“I wish I had the words to say how much I appreciate what you’ve done,” he said. After a short pause, he offered a simple “thank you.”
He said earlier he has been kept awake at night trying to find the right words to say. Though the words were few, he said they were from his heart.
The new house was built by volunteers to replace the Wagners’ 43-year-old mobile home that was destroyed by a tornado on April 27, 2011.
Ironically, the dedication was originally scheduled on the afternoon of March 2, when another tornado struck the county.
The event was hosted by the Bradley County Long-Term Recovery Organization, the funding agent for the build that was paid for through donations to the Disaster Relief Fund.
Matt Ryerson, executive director of United Way of Bradley County, thanked all collaborative partners including Cleveland State Community College, United Methodist Volunteers in Mission, Salvation Army, Caldwell Paving and Whirlpool.
The recovery organization grew from the Mayors Coalition established by Bradley County Mayor D. Gary Davis and Cleveland Mayor Tom Rowland.
Davis, who attended the ceremony, said it’s “great” to see the Wagners in their new home after a long and trying 10 1/2 months.
“It’s another example of the help the LTRO is providing in the community and there’s a lot more work that has to be done,” Davis said. “I’m glad Tom and I saw the need for the coalition, but we knew it would be something that would change over time as needs arose. When this came about in April, we realized early on that maybe the next step would be to go in this direction. I’m just glad we had the coalition in place.”
Lanny Tayloe, project manager for the Bradley Baptist Association, oversaw every detail of construction performed by many volunteers. He was also responsible for building the house within budget.
Randy Bonner, Ministry Evangelism director of the Bradley Baptist Association, said Tayloe had about 88 cents left in the budget when the home was finished.
“He came up to me and said, ‘I know how we can spend those 88 cents,” Bonner said.
Tayloe presented the Wagners with a certificate of occupancy signed by the county building inspector, keys, and a New Testament signed by a group of men from Murfreesboro.
“Cleveland is ‘The City With Spirit,’” Tayloe said. “This is the house with spirit. The spirit of all the volunteers who worked on this house are in this house.”
Charles Bagley was the LTRO case manager who acted as the coordinator between the Wagners and Bradley Baptist Association. He assisted with obtaining building permits and advised the elderly couple on all decisions to keep them involved in the process.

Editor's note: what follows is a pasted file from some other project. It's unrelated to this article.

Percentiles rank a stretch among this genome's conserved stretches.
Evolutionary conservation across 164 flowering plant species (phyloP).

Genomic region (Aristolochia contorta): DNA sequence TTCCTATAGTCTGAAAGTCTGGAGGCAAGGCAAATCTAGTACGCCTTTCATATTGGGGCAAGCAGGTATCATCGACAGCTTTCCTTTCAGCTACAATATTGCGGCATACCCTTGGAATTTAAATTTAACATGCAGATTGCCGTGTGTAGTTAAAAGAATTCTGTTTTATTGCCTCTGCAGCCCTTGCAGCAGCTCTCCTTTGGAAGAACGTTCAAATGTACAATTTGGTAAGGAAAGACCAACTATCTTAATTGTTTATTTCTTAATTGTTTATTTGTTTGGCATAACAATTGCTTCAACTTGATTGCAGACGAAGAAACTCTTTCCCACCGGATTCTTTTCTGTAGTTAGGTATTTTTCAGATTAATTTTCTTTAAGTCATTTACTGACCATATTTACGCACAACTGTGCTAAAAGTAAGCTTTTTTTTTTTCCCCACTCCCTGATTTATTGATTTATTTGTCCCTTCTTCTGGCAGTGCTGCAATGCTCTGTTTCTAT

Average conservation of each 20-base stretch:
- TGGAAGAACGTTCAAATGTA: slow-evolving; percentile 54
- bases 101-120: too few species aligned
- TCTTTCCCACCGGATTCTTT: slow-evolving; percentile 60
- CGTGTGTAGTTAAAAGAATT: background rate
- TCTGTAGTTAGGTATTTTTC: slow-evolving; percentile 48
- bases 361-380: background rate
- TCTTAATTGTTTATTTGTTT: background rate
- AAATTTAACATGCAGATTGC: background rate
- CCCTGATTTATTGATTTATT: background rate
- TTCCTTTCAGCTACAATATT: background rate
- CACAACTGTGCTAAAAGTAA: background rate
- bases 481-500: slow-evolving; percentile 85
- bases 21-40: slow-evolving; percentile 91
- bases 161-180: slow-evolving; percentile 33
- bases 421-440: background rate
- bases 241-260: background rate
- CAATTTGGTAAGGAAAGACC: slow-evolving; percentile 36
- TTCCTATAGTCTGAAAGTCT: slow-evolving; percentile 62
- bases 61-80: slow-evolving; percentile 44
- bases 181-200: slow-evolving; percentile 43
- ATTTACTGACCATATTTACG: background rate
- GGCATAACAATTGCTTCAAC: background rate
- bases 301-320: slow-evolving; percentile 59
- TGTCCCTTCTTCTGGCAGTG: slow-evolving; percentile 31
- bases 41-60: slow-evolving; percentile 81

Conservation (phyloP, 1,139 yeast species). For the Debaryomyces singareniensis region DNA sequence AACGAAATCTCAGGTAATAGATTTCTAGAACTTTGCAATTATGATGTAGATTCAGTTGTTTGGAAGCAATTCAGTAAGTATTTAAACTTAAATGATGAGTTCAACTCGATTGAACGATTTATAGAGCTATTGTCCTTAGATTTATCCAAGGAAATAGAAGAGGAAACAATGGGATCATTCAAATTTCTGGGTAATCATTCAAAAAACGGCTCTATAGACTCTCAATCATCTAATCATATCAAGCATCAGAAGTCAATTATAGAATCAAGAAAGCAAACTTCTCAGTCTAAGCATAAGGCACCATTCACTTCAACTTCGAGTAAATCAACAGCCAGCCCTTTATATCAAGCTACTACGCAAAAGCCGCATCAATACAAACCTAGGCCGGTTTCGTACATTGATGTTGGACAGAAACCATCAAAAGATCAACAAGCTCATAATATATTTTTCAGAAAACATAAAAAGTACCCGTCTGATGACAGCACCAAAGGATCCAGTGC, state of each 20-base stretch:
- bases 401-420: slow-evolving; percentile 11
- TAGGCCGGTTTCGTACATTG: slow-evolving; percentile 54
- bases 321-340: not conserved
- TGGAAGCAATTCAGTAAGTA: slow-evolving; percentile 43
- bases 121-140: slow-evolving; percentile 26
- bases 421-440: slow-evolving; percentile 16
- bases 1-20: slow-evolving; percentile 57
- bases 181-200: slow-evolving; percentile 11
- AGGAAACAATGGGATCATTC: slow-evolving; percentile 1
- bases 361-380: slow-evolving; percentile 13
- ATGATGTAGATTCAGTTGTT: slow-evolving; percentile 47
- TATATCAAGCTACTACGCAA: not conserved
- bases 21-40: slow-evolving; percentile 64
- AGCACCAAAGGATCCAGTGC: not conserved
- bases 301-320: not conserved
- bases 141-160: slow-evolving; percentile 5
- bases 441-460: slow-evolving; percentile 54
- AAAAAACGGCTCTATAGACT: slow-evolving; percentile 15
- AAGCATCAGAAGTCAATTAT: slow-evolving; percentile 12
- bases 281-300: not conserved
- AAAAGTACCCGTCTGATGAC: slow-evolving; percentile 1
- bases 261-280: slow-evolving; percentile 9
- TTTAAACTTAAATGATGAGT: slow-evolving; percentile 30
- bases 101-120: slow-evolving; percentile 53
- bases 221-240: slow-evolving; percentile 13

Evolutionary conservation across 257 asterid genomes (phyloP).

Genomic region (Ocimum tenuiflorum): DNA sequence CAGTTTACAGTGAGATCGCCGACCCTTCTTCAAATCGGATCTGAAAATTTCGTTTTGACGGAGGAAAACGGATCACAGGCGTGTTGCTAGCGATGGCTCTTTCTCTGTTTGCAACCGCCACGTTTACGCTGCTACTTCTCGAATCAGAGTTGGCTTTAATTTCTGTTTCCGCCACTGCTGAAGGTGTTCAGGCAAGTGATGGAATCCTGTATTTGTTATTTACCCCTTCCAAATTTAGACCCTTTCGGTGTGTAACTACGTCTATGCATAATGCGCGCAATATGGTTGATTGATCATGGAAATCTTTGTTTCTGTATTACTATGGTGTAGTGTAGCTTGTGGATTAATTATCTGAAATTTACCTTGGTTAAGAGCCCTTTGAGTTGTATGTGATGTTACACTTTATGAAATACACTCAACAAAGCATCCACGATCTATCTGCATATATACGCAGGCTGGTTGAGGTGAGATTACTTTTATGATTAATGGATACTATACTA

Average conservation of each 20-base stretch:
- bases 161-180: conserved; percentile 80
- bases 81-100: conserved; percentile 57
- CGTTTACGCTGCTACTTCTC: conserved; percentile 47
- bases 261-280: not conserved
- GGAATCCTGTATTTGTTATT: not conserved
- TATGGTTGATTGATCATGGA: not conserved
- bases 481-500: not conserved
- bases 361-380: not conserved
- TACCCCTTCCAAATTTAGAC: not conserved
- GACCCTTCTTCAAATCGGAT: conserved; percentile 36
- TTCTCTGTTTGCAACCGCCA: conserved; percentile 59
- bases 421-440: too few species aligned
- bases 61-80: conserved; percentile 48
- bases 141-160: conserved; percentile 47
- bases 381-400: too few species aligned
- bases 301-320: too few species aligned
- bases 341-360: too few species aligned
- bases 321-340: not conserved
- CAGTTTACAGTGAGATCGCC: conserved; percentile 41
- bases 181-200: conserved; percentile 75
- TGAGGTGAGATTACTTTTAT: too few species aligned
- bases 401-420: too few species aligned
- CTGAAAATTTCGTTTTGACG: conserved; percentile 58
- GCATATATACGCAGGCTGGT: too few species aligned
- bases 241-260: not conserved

“I ensured they had as much input as possible,” Bagley said.
Both of the Wagners walk with canes, but Bagley made sure the house met their future needs by equipping it with a handicapped-accessible shower, 36-inch doors, wide hallways and simulated wood-grain vinyl flooring that can hold up under wheelchairs. The special shower increased the size of the structure which resulted in having to get a new building permit.
“The Bradley Baptist Association has been super to work with,” Bagley said. “There was a ton of volunteers and Lanny told the Wagners’ story to each one to personalize the home. He wanted them to know who they were building it for.”
The Wagners’ granddaughter, Tammy Riden, told the crowd of the bureaucracy she faced trying to get help from the Federal Emergency Management Agency. FEMA eventually paid $16,000 to repair the mobile home even though it was not repairable. The funds did go toward building the new structure.
Riden thanked County Building Inspector Tina Bishop for issuing a letter of condemnation stating the mobile home was not repairable, and for introducing her to a reporter who told her grandparents’ story. She credited the reporter for introducing her to LTRO Case Manager Lisa Mantooth and LTRO Executive Director Jim Polier, who nominated the Wagners for a new house.
Finally, she acknowledged the sales associates in the Garden Center at Lowe’s who gave her a dogwood tree to plant in the yard.
“This whole place was covered with trees. You couldn’t see the sky there were so many trees,” Riden said. “Every step of the way, God put an angel in my path to help me take the next step. All of you are angels.”